One of the themes which has emerged from Russia’s invasion of Ukraine, observed with some surprise by analysts, is the relative ineffectiveness of the Russian armed forces against those of Ukraine. On paper, Russia has the much larger and better equipped armed forces. Prior to the invasion, many analysts had speculated that, in the event of a conflict between Russia and Ukraine, the result would be a rapid and comprehensive Russian victory. As the war drags on into its fifth month, and Russia has been forced to pivot from an assault in Kiev to an offensive in the Donbass, it is clear that this envisaged Russian victory has failed to materialize.
Whilst there is much to be said regarding the tenacity and heroism of Ukrainian defenders, the national spirit and resolve enforced by President Zelensky, and the effectiveness of some support from Western allies, clearly the Russian armed forces have failed to perform as well had been expected of them. One potential factor which may have contributed to poor performance is the issue of corruption within the Russian armed forces. Historically, there has been a steady stream of high-level military officials who have been called up on corruption charges, and there is some reporting to indicate that corruption in Russia’s military is endemic and is part of the accepted culture.
With regards to Ukraine, this may have had a tangible effect of Russia’s invasion. In the initial weeks of the war, it became clear that Russia was suffering from logistical issues due in part to vehicles becoming bogged down. These issues slowed the Russian advance and allowed Ukraine to target stricken columns and better prepare defenses. OSINT indicated that a potential explanation for this was the tires being used on these vehicles. Footage and photographs showed vehicles unable to move due to their tires having disintegrated, marooning the vehicle and blocking roadways. Some OSINT analysts suggested that a reason for this was that Russian procurement officials had purchased cheap, Chinese-made tires and pocketed the excess funds. Others speculated that those involved in maintenance had simply stolen the budget allocated for the upkeep of the tires, such as regularly cleaning and rolling the tires. Whilst these arguments are unverified, if true, it would demonstrate that historical Russian corruption has had a knock-on effect with tangible impact on the war in Ukraine today.
Russian military corruption can be understood on three levels: individual, cultural, and political. On the individual level, it could be argued that, due to institutional and political factors, individual Russian officers are faced with a dynamic which incentivizes corrupt acts. The potential for profit and personal gain is great, while the perceived risk of being caught and being punished is relatively low. This paradigm only intensifies with rank, as more senior officers have access and control over greater funds, whilst they are also offered a certain amount of protection due to institutional and political factors discussed below. Corruption in the Russian military might also be caused by the collective culture within Russian military institutions. Reportedly, there is a culture of dissatisfaction and grievance within the officer corps dating back to the fall of the Soviet Union, whereby it is generally accepted that officers are underpaid and that other political and business elites have been allowed to amass vast wealth whilst they languish in relative poverty. In this culture, corruption, whilst understood to be illegal, is perceived as a completely moral act necessary to cope with post-USSR economic conditions. There is a perception – which is not unfounded – that the political elites and oligarchs are acting corruptly in not distributing government resources adequately, and therefore officers must also engage in corruption to compensate for this.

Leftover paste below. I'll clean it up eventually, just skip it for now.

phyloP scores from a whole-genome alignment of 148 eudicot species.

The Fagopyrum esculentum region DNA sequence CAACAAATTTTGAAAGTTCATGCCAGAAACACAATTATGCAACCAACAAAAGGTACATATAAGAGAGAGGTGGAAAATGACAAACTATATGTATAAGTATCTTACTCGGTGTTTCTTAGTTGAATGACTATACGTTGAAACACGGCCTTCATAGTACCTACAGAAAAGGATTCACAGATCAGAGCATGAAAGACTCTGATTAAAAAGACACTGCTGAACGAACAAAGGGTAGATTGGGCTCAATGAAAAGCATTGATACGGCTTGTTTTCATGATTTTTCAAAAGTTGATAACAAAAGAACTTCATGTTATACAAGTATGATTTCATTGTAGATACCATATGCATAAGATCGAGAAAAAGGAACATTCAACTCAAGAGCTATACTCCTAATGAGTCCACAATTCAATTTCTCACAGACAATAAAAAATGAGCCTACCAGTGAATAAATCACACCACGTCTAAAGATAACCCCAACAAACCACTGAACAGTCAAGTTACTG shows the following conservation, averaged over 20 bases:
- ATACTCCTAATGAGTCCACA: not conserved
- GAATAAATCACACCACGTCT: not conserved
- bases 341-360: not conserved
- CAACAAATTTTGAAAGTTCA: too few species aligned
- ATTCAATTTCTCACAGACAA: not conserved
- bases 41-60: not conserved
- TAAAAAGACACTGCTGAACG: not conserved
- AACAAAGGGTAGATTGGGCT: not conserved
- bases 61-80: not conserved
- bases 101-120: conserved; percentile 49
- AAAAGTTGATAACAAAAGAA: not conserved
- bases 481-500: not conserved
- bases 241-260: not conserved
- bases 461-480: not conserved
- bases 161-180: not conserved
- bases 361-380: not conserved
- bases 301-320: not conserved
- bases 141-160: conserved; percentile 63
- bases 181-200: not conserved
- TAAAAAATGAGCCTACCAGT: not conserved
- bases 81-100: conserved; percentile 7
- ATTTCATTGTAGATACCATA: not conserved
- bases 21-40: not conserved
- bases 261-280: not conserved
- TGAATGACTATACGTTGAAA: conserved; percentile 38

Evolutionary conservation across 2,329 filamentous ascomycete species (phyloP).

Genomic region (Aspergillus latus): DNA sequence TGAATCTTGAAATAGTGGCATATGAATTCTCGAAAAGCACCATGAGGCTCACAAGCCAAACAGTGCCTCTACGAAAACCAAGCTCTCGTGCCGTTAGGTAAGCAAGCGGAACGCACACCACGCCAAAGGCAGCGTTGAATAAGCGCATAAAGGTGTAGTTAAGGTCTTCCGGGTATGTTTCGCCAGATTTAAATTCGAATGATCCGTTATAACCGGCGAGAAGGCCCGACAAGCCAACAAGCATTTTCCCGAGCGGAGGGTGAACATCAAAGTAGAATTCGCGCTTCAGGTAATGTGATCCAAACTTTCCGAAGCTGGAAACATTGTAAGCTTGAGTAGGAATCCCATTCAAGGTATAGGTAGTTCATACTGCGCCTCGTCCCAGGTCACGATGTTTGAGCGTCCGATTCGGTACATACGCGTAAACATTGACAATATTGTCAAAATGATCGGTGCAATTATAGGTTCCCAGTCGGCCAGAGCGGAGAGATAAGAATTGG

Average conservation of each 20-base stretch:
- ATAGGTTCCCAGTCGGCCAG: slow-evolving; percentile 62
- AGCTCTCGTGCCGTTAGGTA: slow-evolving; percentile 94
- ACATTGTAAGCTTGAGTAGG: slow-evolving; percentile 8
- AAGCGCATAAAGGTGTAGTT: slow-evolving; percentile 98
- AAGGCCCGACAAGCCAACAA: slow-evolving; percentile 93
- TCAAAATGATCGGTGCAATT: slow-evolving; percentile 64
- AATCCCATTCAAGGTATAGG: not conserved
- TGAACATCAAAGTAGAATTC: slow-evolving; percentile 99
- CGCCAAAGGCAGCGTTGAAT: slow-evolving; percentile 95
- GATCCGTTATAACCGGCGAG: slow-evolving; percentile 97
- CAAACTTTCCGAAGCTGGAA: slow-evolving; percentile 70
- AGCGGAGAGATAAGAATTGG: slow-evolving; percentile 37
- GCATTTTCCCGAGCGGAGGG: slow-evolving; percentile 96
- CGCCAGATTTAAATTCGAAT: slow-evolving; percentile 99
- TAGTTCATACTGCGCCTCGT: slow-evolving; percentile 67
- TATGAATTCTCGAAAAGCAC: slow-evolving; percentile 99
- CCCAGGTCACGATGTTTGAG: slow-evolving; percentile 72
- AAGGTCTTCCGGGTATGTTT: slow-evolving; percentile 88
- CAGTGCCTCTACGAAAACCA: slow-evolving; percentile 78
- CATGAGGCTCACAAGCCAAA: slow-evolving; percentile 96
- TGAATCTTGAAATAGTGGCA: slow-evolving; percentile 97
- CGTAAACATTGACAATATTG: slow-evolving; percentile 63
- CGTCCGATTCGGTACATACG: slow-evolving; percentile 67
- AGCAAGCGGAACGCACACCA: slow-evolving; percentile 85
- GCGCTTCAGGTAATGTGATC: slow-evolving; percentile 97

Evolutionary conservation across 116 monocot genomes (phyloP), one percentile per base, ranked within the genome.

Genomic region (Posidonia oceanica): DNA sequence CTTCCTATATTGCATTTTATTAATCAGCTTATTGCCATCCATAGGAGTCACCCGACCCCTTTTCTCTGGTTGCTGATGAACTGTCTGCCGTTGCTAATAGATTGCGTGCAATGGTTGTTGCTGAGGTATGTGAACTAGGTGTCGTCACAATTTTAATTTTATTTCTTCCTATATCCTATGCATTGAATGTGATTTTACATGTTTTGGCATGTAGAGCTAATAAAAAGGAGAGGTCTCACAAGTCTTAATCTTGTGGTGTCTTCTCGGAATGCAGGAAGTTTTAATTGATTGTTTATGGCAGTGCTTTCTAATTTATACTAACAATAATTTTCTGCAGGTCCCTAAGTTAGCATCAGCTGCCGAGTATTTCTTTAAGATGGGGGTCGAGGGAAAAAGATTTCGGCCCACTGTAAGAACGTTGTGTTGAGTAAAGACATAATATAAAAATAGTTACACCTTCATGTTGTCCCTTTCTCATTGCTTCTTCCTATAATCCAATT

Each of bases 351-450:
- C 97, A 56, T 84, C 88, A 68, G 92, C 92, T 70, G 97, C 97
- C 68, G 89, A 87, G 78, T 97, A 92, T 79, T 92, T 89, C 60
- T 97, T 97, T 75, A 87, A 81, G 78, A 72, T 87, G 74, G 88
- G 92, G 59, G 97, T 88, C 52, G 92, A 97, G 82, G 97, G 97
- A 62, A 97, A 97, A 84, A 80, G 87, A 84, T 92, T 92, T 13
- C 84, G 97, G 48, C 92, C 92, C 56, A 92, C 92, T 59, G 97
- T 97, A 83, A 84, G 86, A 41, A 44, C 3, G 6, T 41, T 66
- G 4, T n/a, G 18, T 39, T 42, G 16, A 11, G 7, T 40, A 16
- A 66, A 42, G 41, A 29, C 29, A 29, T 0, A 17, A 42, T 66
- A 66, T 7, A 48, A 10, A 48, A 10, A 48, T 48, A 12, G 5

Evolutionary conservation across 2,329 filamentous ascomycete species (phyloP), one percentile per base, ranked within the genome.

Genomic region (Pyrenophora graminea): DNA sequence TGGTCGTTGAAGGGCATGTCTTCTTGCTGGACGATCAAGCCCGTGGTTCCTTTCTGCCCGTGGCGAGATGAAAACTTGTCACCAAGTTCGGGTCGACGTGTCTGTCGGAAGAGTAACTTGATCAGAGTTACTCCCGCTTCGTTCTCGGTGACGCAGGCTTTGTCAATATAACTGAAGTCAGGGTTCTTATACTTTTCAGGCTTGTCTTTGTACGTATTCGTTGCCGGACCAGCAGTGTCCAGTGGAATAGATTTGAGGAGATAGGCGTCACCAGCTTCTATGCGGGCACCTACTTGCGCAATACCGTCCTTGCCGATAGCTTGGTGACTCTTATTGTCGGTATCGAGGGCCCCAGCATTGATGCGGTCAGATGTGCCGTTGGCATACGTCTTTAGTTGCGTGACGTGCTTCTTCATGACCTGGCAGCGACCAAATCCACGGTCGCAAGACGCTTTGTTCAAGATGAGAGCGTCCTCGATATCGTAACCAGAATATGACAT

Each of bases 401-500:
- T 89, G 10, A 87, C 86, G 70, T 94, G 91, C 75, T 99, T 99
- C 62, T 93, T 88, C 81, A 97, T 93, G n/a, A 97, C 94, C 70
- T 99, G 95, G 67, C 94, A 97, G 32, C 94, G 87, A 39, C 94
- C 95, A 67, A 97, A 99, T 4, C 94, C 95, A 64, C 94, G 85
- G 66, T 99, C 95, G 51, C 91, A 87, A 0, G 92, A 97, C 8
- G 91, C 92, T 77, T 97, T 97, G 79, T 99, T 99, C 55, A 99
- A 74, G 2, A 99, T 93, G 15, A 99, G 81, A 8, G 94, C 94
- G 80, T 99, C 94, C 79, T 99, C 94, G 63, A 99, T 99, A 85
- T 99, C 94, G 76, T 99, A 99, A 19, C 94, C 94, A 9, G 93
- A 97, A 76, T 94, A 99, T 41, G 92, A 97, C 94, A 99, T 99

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On a political level, corruption in the Russian military is to a certain extent utilized as a method of extending political control over senior officers in the armed forces. As corruption is so widespread among senior Russian officers, the threat of selectively exposing individuals who stray out of line grants Putin a level of control over the military as a whole. For this reason, it could be argued that to a certain extent, corruption is allowed to occur as it will increase the centralized power of the Kremlin. Furthermore, for this dynamic to be effective, it is essential that the Kremlin also has control over the institutions which will be investigating corruption cases; the State Procuracy and the Audit Chamber. Whilst the level of independence of these institutions has fluctuated throughout the post-Soviet years, since the consolidation of power from Putin both have come increasingly under the sway of the Kremlin. Outgoing Chief Military Prosecutors have noted the extent to which the Military Procuracy is subordinate to the Kremlin. In 2000, the outgoing Chief Military Prosecutor described the role as a “requisition bureau for the Kremlin.” Historically, even those officers who do get convicted of corruption will receive light penalties which ultimately amount to the return of some of the funds and a de facto ban from further promotion. These factors all combine to create an incentive and culture which accepts corruption which, whilst in peacetime may increase the political power of Putin and the Kremlin, in wartime has proved to undermine combat effectiveness on a large scale.